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The Guide to Quality Prosecco Superiore

Let me introduce you to Conegliano Valdobbiadene Prosecco Superiore D.O.C.G.

Le Colline del Prosecco di Conegliano e Valdobbiadene
Photo courtesy of: Arcangelo Piai

Tis' the season when we start to think about all things sparkling wine. Holiday gatherings and celebratory meetups make bubbles just the thing you need to have on hand, not to mention New Year's Eve. The bubbles must be in abundance then.


A post about sparkling wine may come as no surprise to some of you as we've talked quite a bit about it on this site; how it's made, styles, and food pairing prowess. Today, however, I want to focus on one type of sparkling wine in particular: Prosecco Superiore.


As you make your holiday sparkling decisions, I think it worthwhile to dig into this sparkler and understand how to find quality Prosecco that will more than delight, and not break the bank.


The Guide to Prosecco Superiore

Prosecco can be one of those polarising wines, and that's because all Prosecco, unfortunately, get painted with the same brush. So, I am going to walk you through how to find Prosecco Superiore. To start, let me introduce you to Conegliano Valdobbiadene Prosecco Superiore D.O.C.G., Prosecco's original growing area.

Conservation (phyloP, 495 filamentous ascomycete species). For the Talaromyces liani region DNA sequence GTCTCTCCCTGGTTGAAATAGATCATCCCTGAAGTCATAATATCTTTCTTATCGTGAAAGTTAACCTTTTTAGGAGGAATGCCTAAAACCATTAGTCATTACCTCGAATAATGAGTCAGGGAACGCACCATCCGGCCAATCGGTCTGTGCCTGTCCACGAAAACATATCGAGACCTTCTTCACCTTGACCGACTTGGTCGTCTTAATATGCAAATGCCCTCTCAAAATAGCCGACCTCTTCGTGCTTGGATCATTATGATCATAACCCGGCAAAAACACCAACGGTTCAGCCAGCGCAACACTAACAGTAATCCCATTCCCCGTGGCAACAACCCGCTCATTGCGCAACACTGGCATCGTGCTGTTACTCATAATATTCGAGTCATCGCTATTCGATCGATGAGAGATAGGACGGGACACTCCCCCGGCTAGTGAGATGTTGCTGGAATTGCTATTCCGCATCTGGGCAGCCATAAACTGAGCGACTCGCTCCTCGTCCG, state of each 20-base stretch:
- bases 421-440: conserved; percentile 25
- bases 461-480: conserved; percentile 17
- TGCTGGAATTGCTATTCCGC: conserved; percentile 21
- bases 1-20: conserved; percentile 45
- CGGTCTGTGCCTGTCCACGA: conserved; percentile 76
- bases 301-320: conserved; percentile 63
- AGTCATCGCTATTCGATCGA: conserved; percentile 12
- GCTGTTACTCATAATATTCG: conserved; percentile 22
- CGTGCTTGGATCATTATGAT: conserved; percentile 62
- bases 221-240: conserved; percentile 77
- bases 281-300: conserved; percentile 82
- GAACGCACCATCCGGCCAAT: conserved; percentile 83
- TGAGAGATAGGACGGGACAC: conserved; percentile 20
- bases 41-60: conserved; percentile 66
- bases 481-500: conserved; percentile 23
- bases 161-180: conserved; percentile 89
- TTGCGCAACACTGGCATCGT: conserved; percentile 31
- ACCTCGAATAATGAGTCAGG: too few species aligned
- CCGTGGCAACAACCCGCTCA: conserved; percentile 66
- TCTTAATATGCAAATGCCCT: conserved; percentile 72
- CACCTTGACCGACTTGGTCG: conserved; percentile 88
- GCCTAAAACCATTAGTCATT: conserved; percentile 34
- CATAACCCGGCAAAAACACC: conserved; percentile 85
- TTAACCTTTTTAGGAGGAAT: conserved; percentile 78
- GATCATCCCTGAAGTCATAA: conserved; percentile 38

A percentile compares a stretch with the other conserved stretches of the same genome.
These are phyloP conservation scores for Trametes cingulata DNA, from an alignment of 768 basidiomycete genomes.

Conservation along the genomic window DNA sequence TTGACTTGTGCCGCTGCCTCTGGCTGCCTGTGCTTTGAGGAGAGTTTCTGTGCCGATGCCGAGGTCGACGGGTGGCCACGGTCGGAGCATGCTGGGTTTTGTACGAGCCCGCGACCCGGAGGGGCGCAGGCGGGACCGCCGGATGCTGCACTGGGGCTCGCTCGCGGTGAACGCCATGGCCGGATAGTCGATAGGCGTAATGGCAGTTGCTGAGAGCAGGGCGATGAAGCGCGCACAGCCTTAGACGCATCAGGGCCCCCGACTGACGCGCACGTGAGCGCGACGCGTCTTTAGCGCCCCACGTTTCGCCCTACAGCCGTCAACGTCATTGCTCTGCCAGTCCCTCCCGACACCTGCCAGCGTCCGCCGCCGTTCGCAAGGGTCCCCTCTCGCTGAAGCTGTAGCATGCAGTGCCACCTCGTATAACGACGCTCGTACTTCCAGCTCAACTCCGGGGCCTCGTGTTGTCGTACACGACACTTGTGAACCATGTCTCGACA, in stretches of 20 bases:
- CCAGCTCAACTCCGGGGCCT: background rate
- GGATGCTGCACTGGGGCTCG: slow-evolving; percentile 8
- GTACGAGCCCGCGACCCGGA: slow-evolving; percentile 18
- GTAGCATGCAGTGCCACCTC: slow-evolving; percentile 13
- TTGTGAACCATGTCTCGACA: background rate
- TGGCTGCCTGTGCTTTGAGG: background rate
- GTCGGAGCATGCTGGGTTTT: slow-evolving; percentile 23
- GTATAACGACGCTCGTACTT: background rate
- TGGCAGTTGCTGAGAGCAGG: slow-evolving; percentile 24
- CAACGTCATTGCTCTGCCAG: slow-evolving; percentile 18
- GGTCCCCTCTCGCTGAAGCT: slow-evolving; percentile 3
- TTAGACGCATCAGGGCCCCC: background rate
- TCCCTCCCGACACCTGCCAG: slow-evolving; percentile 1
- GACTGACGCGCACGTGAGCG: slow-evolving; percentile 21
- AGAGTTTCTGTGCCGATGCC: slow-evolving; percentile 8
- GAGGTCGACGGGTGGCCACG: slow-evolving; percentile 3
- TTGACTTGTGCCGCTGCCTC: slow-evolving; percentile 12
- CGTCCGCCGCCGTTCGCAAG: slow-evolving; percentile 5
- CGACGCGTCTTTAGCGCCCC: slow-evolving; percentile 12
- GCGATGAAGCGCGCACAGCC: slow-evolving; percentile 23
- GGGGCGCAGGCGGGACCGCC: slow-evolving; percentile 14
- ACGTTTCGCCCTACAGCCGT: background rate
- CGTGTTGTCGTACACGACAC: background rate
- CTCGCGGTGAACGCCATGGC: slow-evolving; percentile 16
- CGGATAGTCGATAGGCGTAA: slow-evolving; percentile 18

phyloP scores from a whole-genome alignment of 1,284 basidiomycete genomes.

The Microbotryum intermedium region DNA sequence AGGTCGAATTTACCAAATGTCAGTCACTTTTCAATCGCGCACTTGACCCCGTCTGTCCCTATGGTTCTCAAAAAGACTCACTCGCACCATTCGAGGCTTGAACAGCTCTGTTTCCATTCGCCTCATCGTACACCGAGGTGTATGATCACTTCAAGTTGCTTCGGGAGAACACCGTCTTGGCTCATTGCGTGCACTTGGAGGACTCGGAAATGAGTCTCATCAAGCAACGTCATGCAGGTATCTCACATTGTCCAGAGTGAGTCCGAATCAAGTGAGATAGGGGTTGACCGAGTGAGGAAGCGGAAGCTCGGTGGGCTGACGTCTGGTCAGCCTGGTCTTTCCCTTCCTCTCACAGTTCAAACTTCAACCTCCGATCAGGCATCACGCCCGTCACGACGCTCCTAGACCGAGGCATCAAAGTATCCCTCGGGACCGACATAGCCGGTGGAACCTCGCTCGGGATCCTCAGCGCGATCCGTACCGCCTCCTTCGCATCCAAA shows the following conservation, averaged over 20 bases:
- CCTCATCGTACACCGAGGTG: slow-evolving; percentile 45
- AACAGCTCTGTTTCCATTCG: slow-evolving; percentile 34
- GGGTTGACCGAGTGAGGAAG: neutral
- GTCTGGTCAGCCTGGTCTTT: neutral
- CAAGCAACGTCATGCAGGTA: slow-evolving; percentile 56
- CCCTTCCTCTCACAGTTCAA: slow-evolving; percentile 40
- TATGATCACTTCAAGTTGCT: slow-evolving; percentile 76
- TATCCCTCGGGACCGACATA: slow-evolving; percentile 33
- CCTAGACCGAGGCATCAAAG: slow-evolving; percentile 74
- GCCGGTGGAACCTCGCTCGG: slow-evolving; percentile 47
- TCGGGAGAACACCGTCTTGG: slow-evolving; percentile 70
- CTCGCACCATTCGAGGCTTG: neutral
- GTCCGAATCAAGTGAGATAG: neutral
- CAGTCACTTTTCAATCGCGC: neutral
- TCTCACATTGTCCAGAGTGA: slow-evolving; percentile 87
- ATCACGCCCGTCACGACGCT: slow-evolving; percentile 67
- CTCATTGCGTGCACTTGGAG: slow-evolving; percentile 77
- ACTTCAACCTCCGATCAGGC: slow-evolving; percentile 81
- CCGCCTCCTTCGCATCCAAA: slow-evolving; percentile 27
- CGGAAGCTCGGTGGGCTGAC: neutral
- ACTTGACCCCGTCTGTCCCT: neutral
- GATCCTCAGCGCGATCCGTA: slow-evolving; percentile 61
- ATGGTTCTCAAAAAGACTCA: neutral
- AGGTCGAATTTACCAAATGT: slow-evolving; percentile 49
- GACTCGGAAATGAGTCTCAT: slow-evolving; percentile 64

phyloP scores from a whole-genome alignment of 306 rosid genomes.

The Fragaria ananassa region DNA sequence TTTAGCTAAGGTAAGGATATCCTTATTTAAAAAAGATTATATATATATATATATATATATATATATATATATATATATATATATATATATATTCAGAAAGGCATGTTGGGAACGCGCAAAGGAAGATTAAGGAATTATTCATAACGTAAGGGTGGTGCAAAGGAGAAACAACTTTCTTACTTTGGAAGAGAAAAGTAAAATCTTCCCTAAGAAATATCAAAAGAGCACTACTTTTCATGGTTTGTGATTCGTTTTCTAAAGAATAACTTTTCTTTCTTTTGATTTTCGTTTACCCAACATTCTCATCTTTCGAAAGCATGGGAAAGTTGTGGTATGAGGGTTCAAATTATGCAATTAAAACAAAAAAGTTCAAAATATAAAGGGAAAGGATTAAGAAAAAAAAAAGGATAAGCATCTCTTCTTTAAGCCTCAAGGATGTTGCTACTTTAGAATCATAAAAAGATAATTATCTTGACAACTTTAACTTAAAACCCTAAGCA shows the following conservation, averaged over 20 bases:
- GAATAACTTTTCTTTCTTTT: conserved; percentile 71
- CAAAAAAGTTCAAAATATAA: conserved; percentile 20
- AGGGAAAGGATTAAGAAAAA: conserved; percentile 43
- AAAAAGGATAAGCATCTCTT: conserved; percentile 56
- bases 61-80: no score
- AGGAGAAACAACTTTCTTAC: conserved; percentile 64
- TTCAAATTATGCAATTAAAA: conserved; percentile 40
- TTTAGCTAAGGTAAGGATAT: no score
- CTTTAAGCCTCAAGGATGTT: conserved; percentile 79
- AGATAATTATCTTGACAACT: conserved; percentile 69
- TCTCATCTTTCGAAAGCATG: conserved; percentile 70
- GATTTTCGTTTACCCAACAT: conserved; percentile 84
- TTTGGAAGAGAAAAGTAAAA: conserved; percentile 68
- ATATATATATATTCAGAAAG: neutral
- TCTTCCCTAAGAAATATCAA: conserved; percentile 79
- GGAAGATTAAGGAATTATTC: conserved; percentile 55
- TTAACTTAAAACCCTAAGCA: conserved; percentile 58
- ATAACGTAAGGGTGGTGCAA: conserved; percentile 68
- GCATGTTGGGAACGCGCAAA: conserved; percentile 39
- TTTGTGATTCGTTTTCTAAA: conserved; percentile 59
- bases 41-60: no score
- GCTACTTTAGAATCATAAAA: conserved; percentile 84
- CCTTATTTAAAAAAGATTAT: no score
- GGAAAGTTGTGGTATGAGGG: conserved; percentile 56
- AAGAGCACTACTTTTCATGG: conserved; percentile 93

Conegliano Valdobbiadene Rive
Photo courtesy of Arcangelo Piai
Conegliano Valdobbiadene - The Region

Close your eyes and imagine steep hillside vineyards with picturesque vistas that leave you breathless and in awe of the region's landscape, and that is Conegliano Valdobbiadene.


Found in the Veneto region, northeast Italy, this tiny area is plush to the eye. It spans just 8,700 hectares across 15 municipalities. It is landmass filled with 'hogback' hills and grass-

laden vineyard floors. Still, the practical 'you' will realise the heroics that must be involved when picking. The steep slopes have meant that grape farmers have had to develop vine training and harvesting innovations fit for the terrain. That ingenuity, undoubtedly, adds to the region's charm.




In 2019, Conegliano Valdobbiadene was named a UNESCO World Heritage Site for being:


"an outstanding example of a traditional human settlement, land-use, or sea-use which is representative of a culture (or cultures), or human interaction with the environment especially when it has become vulnerable under the impact of irreversible change" ~ UNESCO

Having UNESCO attestation is validation that the ingenuity and breathtaking landscape of the Prosecco Hills of Conegliano and Valdobbiadene are world-renowned.



Conegliano Valdobbiadene - The Guaranty

In addition to being a UNESCO World Heritage site, Conegliano Valdobbiadene is one of only two D.O.C.G.s producing Prosecco.


The region was awarded the high designation of D.O.C.G. (Denominazione d'Origine Controllata e Garantita) in 2009. That 'garantita' guarantees the consumer that the wine in that bottle is of high standing and held to a quality classification reviewed annually and enforced by a third party.